An urgent financial review is underway as Armagh City, Banbridge and Craigavon Council wrestles to save a whopping £10 million shortfall as a result of Covid-19.
Nothing is being ruled in or out as the sweeping study will explore all avenues in a bid to make vital savings.
The exercise – which council has pigeon-holed as a ‘financial review and transformation project’ – is to address “immediate and long-term financial pressures”.
The ‘reform of service delivery’ places question marks over jobs while the ‘future of council estates’ could mean the potential sale of buildings and assets; these are two of the areas which will be scrutinised under the money-saving microscope.
Council says the review will “ascertain potential efficiencies in expenditure that are needed to address the £10 million budget deficit facing council in this financial year” as well as “projected budgetary shortfalls for the incoming financial year 2021-2022”.
Lord Mayor Kevin Savage said: “As with all reviews this is not merely about making cuts, it is about taking the opportunity to progress as an organisation, modernise services and transform operational practices through cost-effective measures.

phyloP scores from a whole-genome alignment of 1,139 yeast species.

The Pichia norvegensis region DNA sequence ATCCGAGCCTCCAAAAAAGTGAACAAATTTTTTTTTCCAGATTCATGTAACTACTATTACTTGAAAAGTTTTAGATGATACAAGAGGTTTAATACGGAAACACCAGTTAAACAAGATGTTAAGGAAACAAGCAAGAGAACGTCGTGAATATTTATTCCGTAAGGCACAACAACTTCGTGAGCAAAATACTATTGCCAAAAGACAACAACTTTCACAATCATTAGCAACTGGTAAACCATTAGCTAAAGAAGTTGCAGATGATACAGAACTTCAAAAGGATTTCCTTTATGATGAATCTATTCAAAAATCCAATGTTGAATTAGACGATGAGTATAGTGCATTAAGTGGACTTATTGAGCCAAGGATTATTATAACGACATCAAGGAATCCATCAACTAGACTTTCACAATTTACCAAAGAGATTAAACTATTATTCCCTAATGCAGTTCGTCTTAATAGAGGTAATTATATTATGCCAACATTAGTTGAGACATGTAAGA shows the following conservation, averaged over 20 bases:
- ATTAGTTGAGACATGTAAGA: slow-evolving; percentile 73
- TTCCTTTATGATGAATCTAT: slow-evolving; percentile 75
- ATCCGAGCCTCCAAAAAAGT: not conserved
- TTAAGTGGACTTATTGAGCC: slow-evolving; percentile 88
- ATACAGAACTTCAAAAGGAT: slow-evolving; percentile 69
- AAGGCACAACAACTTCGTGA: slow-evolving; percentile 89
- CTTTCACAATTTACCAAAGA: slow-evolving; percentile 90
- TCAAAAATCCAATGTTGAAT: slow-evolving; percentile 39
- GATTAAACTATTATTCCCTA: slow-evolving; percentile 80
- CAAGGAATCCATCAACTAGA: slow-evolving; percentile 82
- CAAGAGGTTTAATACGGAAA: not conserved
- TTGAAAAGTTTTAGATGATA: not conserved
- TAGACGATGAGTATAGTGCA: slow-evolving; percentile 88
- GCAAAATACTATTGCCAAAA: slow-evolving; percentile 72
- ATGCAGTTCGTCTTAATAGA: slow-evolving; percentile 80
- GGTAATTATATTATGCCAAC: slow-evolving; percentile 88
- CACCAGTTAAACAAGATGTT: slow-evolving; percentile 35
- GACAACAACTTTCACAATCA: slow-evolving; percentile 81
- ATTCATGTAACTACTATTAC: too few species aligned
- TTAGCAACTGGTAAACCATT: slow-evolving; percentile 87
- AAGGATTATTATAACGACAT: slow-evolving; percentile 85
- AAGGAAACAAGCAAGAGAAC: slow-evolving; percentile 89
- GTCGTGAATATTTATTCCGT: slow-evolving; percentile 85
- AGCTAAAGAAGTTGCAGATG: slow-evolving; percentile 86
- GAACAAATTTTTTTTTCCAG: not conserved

“Ultimately this review will enable council to capitalise on the knowledge gained throughout the pandemic, to enable operational transformation of services into the future.
“Our aim is to make cost saving now to address our immediate deficit, and look to the longer term with strategically focused investment to modernise our service provision.
“Post the Councils merger in 2015 there has been an acknowledgement that greater rationalisation of expenditure is required to consolidate and perform more cohesively as an organisation.
“There is no doubt this is significantly challenging both politically and financially, however with a greater emphasis on collective thinking, there is the ability to reform as an organisation and move progressively forward to benefit the citizens and businesses of this borough.”
Council says the review project has been “developed to provide a sustainable footprint for council, by adapting its delivery model to reflect the changing economic and environmental landscape of the future”.
It adds: “Key decisions relating to the future of council estates, reform of service delivery, partnership arrangements, and current operating models are all being financially assessed.”
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